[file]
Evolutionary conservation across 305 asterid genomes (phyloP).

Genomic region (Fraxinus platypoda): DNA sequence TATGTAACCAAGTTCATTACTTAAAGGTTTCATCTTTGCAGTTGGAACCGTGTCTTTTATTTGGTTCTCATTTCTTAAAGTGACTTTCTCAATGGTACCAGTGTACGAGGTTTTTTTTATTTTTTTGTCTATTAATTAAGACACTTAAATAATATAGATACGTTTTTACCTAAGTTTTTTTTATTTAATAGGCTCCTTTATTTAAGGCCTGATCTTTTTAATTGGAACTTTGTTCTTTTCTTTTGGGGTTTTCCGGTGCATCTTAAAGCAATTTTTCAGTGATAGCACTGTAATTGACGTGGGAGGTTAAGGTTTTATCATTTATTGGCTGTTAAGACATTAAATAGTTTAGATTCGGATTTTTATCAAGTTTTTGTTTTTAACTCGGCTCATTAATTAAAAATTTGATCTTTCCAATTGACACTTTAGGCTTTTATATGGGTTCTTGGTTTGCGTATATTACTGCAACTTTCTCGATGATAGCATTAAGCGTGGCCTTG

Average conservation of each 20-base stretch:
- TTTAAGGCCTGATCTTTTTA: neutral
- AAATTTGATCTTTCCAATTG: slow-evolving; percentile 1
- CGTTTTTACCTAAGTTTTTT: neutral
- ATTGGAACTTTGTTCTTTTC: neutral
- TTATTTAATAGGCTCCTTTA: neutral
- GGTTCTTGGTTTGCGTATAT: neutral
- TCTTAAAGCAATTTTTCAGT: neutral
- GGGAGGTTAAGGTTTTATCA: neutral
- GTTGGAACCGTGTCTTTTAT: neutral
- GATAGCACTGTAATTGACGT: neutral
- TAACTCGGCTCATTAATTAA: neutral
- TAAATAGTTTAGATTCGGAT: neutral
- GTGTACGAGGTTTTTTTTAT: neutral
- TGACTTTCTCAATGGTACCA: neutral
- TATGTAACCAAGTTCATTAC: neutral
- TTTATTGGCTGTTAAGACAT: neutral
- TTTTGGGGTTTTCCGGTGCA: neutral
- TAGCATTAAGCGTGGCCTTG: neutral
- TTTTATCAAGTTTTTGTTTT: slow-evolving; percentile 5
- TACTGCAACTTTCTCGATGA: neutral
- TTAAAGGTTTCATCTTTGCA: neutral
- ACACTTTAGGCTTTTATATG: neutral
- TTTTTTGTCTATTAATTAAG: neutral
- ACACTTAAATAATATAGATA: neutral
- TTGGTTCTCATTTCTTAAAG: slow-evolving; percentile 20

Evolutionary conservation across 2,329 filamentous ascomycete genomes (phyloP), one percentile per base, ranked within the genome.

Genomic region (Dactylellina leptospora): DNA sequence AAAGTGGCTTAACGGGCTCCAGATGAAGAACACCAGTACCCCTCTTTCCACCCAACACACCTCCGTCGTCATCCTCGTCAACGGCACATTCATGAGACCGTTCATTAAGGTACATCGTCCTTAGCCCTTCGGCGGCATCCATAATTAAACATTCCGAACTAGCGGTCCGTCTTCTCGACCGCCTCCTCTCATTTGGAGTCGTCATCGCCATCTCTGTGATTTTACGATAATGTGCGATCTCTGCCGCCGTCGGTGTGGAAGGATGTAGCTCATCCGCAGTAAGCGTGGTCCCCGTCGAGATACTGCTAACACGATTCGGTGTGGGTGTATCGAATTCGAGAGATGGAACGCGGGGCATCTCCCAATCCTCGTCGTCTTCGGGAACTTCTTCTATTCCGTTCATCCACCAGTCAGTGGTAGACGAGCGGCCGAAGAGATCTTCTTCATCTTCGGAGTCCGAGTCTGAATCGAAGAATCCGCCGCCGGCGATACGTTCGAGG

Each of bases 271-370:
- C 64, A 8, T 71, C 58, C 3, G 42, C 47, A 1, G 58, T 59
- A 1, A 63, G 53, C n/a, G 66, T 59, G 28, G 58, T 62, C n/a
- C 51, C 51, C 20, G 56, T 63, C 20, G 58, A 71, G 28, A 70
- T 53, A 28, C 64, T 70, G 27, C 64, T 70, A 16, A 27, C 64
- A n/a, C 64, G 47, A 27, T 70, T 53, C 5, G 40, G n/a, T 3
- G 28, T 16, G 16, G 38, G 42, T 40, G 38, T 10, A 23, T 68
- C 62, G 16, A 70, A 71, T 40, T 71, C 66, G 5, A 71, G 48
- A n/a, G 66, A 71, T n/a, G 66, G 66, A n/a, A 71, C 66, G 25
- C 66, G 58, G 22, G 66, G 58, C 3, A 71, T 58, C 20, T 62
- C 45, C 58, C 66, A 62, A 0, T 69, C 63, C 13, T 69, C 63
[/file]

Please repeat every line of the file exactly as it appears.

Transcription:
Evolutionary conservation across 305 asterid genomes (phyloP).

Genomic region (Fraxinus platypoda): DNA sequence TATGTAACCAAGTTCATTACTTAAAGGTTTCATCTTTGCAGTTGGAACCGTGTCTTTTATTTGGTTCTCATTTCTTAAAGTGACTTTCTCAATGGTACCAGTGTACGAGGTTTTTTTTATTTTTTTGTCTATTAATTAAGACACTTAAATAATATAGATACGTTTTTACCTAAGTTTTTTTTATTTAATAGGCTCCTTTATTTAAGGCCTGATCTTTTTAATTGGAACTTTGTTCTTTTCTTTTGGGGTTTTCCGGTGCATCTTAAAGCAATTTTTCAGTGATAGCACTGTAATTGACGTGGGAGGTTAAGGTTTTATCATTTATTGGCTGTTAAGACATTAAATAGTTTAGATTCGGATTTTTATCAAGTTTTTGTTTTTAACTCGGCTCATTAATTAAAAATTTGATCTTTCCAATTGACACTTTAGGCTTTTATATGGGTTCTTGGTTTGCGTATATTACTGCAACTTTCTCGATGATAGCATTAAGCGTGGCCTTG

Average conservation of each 20-base stretch:
- TTTAAGGCCTGATCTTTTTA: neutral
- AAATTTGATCTTTCCAATTG: slow-evolving; percentile 1
- CGTTTTTACCTAAGTTTTTT: neutral
- ATTGGAACTTTGTTCTTTTC: neutral
- TTATTTAATAGGCTCCTTTA: neutral
- GGTTCTTGGTTTGCGTATAT: neutral
- TCTTAAAGCAATTTTTCAGT: neutral
- GGGAGGTTAAGGTTTTATCA: neutral
- GTTGGAACCGTGTCTTTTAT: neutral
- GATAGCACTGTAATTGACGT: neutral
- TAACTCGGCTCATTAATTAA: neutral
- TAAATAGTTTAGATTCGGAT: neutral
- GTGTACGAGGTTTTTTTTAT: neutral
- TGACTTTCTCAATGGTACCA: neutral
- TATGTAACCAAGTTCATTAC: neutral
- TTTATTGGCTGTTAAGACAT: neutral
- TTTTGGGGTTTTCCGGTGCA: neutral
- TAGCATTAAGCGTGGCCTTG: neutral
- TTTTATCAAGTTTTTGTTTT: slow-evolving; percentile 5
- TACTGCAACTTTCTCGATGA: neutral
- TTAAAGGTTTCATCTTTGCA: neutral
- ACACTTTAGGCTTTTATATG: neutral
- TTTTTTGTCTATTAATTAAG: neutral
- ACACTTAAATAATATAGATA: neutral
- TTGGTTCTCATTTCTTAAAG: slow-evolving; percentile 20

Evolutionary conservation across 2,329 filamentous ascomycete genomes (phyloP), one percentile per base, ranked within the genome.

Genomic region (Dactylellina leptospora): DNA sequence AAAGTGGCTTAACGGGCTCCAGATGAAGAACACCAGTACCCCTCTTTCCACCCAACACACCTCCGTCGTCATCCTCGTCAACGGCACATTCATGAGACCGTTCATTAAGGTACATCGTCCTTAGCCCTTCGGCGGCATCCATAATTAAACATTCCGAACTAGCGGTCCGTCTTCTCGACCGCCTCCTCTCATTTGGAGTCGTCATCGCCATCTCTGTGATTTTACGATAATGTGCGATCTCTGCCGCCGTCGGTGTGGAAGGATGTAGCTCATCCGCAGTAAGCGTGGTCCCCGTCGAGATACTGCTAACACGATTCGGTGTGGGTGTATCGAATTCGAGAGATGGAACGCGGGGCATCTCCCAATCCTCGTCGTCTTCGGGAACTTCTTCTATTCCGTTCATCCACCAGTCAGTGGTAGACGAGCGGCCGAAGAGATCTTCTTCATCTTCGGAGTCCGAGTCTGAATCGAAGAATCCGCCGCCGGCGATACGTTCGAGG

Each of bases 271-370:
- C 64, A 8, T 71, C 58, C 3, G 42, C 47, A 1, G 58, T 59
- A 1, A 63, G 53, C n/a, G 66, T 59, G 28, G 58, T 62, C n/a
- C 51, C 51, C 20, G 56, T 63, C 20, G 58, A 71, G 28, A 70
- T 53, A 28, C 64, T 70, G 27, C 64, T 70, A 16, A 27, C 64
- A n/a, C 64, G 47, A 27, T 70, T 53, C 5, G 40, G n/a, T 3
- G 28, T 16, G 16, G 38, G 42, T 40, G 38, T 10, A 23, T 68
- C 62, G 16, A 70, A 71, T 40, T 71, C 66, G 5, A 71, G 48
- A n/a, G 66, A 71, T n/a, G 66, G 66, A n/a, A 71, C 66, G 25
- C 66, G 58, G 22, G 66, G 58, C 3, A 71, T 58, C 20, T 62
- C 45, C 58, C 66, A 62, A 0, T 69, C 63, C 13, T 69, C 63